As someone who considers ACC basketball tournament week a holiday, and as someone who has driven thousands of miles at obscene hours to venture to and fro’, I’d love to see the event in Virginia Beach. And truth is, a city official’s faux pas notwithstanding, the combination makes sense.
Not as a permanent or even frequent venue, mind you. The ACC’s core always has been, and will be, North Carolina, and with the conference’s HQ in Greensboro, N.C., that city’s coliseum is the tournament’s de facto base.
But an occasional ACC tournament at an NBA-caliber arena near the oceanfront? Why not?
Warren Harris, Virginia Beach’s director of economic development, mentioned the possibility Tuesday during a proposal to city council on a $350-million, 18,500-seat facility. He said city officials met last winter with ACC representatives to discuss the arena project.
Solicited by The Meridian Group, a marketing and public relations firm working with Virginia Beach, ACC commissioner John Swofford even provided a statement for Harris’ slide presentation.
“The ACC’s footprint will soon stretch across nine contiguous states and as we look ahead we certainly welcome quality venues to consider as host locations for our conference championships and tournaments. We have two conference members — University of Virginia and Virginia Tech — that are located within the state which would make Virginia Beach an attractive location.”
“Nine contiguous states” has been a Swofford mantra since the league voted to add Syracuse and Pittsburgh as its 13th and 14th members. Those schools arrive next year and will give the ACC a presence in Massachusetts, New York, Pennsylvania, Maryland, Virginia, North Carolina, South Carolina, Georgia and Florida.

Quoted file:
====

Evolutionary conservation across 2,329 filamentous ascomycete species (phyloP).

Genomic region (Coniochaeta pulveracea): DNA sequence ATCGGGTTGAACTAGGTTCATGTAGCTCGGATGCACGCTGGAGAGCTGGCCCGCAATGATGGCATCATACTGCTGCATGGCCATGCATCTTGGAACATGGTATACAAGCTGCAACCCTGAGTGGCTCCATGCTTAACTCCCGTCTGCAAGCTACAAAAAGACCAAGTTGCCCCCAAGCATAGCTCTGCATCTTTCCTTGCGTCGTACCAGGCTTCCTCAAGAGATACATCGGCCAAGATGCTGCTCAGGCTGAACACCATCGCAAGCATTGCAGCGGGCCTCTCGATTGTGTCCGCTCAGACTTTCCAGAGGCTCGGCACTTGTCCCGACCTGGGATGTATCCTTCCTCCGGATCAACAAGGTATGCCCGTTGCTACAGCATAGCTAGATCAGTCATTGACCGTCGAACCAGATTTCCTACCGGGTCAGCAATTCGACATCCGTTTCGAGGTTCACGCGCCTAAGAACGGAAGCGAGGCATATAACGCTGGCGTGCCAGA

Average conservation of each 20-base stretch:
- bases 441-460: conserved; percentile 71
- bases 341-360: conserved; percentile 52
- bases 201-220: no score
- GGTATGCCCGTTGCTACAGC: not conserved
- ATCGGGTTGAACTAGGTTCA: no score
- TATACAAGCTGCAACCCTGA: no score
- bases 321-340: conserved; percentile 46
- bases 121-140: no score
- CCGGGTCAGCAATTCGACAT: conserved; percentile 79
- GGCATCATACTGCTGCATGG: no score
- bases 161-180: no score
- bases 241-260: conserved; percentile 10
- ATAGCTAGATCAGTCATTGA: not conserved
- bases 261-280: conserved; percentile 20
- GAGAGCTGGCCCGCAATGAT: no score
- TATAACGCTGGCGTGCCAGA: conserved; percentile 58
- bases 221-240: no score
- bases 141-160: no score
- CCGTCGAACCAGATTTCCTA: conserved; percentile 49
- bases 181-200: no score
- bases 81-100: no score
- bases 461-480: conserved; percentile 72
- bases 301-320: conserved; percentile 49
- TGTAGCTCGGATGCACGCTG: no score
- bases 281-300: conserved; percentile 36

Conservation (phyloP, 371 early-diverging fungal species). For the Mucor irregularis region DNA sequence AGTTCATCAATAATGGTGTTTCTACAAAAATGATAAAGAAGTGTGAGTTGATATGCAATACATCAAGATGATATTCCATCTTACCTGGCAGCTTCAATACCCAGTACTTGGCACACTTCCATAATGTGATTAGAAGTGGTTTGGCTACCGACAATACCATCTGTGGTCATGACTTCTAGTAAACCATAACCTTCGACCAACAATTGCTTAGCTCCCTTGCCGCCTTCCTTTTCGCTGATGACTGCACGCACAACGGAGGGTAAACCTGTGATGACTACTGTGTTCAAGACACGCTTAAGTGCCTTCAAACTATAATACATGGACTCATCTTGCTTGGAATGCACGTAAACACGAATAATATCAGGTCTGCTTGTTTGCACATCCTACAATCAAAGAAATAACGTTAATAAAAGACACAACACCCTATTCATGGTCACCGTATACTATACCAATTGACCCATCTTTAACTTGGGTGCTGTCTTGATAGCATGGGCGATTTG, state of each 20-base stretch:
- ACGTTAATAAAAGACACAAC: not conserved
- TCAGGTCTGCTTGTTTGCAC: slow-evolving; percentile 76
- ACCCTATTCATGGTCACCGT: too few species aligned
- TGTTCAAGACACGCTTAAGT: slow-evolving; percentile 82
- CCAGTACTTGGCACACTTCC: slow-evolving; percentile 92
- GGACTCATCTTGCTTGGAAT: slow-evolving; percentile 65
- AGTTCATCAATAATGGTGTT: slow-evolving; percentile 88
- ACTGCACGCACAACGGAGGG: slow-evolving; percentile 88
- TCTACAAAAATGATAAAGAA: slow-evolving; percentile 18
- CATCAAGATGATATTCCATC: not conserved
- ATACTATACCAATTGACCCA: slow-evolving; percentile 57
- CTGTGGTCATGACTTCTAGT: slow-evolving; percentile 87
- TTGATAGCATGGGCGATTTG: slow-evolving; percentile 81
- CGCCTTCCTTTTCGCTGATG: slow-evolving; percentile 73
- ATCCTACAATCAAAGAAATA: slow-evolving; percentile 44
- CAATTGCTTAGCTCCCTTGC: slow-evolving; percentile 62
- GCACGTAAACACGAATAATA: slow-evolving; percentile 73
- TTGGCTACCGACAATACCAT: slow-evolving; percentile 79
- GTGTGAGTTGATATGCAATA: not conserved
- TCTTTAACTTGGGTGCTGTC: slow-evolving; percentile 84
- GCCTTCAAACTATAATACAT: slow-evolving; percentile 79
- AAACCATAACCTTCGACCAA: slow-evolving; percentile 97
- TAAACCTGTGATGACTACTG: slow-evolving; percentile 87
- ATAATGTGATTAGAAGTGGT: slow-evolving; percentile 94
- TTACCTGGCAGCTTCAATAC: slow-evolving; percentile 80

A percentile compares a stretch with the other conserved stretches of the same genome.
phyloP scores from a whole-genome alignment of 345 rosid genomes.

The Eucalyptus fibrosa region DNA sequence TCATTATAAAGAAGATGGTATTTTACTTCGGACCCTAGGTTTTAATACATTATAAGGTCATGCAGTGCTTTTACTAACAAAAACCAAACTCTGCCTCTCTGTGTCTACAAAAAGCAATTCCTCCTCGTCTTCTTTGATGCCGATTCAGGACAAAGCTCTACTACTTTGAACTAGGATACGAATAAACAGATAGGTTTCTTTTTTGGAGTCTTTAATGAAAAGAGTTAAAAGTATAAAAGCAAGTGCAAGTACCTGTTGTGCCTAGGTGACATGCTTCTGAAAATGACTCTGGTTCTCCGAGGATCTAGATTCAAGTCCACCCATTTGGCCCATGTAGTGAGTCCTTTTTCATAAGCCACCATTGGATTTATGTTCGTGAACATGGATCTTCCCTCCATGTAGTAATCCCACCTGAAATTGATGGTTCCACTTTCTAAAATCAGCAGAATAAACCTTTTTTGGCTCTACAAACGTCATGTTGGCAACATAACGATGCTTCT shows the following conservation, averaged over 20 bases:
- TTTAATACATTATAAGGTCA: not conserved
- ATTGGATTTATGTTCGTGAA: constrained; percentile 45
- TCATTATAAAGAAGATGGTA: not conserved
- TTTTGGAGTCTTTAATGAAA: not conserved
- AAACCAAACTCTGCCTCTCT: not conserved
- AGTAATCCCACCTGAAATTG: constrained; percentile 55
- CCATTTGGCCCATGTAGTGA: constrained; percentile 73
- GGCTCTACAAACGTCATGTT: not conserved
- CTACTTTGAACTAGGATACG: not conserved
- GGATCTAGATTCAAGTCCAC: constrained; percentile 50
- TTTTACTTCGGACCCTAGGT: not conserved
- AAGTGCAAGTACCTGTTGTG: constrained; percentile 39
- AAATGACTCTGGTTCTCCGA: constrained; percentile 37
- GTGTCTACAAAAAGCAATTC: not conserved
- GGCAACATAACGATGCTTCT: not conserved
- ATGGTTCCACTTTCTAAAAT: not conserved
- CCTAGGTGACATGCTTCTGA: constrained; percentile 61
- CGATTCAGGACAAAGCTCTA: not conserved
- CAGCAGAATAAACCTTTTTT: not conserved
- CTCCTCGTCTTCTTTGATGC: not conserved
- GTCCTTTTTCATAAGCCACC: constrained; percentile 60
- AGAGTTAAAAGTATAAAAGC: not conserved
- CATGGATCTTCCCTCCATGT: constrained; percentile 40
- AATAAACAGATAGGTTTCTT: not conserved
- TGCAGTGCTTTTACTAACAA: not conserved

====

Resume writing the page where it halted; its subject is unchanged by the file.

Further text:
The conference’s signature event, its men’s basketball tournament, has always been rooted in North Carolina, home to four of its schools. North Carolina State used to host in Raleigh (1954-66) before neutral sites took over, leaving Greensboro and Charlotte to share the wealth.
Since, the tournament has also traveled to Atlanta six times, Landover, Md. three, and Washington, D.C., and Tampa, Fla., once each.
The next three tournaments are booked for Greensboro, and the ACC already has closed bids for 2016-21. Orlando, Fla., home to the NBA’s Magic and Disney’s Magic Kingdom, has entered the fray, according to sources, but the most curious question is whether the conference looks north of the Mason-Dixon Line for the first time.
The Barclays Center in Brooklyn, N.Y., future home of the NBA’s Nets, is contracted to stage the Atlantic 10 tournament from 2013-17, but is open thereafter. The issue there is whether the ACC would want to compete for oxygen directly with the Big East tournament at nearby Madison Square Garden.
Clearly the Newport News-based A-10, another possible tournament tenant for Virginia Beach, wasn’t deterred by competition with the Big East. Not sure how the ACC and television partner ESPN would view the dueling tournaments.
Boston’s NBA/NHL arena is another intriguing possibility. Comcast-Spectacor, the sports-and-entertainment Goliath driving the Virginia Beach proposal, owns the venue shared by the Philadelphia Flyers and 76ers, but Philly is not an ACC town.
Anyway, if Virginia Beach built an arena, the soonest it could host an ACC tournament is 2022. The adjacent Convention Center would be ideal for the conference’s Fan Fest, and Dick Vitale could don a wet suit for some surfing.
During his presentation to council, Harris mistakenly called Swofford “Jim,” but the commish won’t mind if Virginia Beach cuts the ACC a sweet deal.
I can be reached at 247-4636 or by e-mail at firstname.lastname@example.org. Follow him at twitter.com/DavidTeelatDP
Here’s a link to my Daily Press print columns, including one from Tuesday’s arena pitch.Copyright © 2014, Los Angeles Times